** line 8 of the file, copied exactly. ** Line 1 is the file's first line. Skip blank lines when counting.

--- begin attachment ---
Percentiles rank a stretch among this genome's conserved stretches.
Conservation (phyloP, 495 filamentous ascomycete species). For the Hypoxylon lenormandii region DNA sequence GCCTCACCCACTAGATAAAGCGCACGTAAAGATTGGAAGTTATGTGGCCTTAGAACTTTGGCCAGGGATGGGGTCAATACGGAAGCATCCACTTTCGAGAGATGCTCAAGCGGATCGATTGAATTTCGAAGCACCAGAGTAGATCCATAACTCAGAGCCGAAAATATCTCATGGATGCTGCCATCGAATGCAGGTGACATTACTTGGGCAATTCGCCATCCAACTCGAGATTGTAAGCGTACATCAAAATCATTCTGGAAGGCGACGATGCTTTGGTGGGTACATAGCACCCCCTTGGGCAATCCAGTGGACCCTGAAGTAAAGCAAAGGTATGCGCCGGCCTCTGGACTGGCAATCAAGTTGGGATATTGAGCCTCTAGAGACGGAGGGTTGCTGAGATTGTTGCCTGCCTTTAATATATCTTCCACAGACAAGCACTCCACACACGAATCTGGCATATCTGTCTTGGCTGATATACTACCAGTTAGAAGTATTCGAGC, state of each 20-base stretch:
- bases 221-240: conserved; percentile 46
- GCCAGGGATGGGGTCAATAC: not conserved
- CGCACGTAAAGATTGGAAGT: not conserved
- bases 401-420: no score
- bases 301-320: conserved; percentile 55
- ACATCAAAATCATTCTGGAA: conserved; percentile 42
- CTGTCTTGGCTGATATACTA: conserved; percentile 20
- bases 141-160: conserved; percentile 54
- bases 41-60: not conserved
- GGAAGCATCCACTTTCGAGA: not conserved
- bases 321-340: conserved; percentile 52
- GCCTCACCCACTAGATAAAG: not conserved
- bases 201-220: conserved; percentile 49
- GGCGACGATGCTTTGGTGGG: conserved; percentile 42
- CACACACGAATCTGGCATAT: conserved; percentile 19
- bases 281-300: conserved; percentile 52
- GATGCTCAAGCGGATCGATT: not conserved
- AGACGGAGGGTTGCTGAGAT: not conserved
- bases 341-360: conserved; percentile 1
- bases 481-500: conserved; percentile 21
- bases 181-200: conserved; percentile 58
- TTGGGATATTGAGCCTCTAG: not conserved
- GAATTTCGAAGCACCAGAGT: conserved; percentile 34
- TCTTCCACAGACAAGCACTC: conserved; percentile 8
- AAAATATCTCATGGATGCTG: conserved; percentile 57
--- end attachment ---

- ACATCAAAATCATTCTGGAA: conserved; percentile 42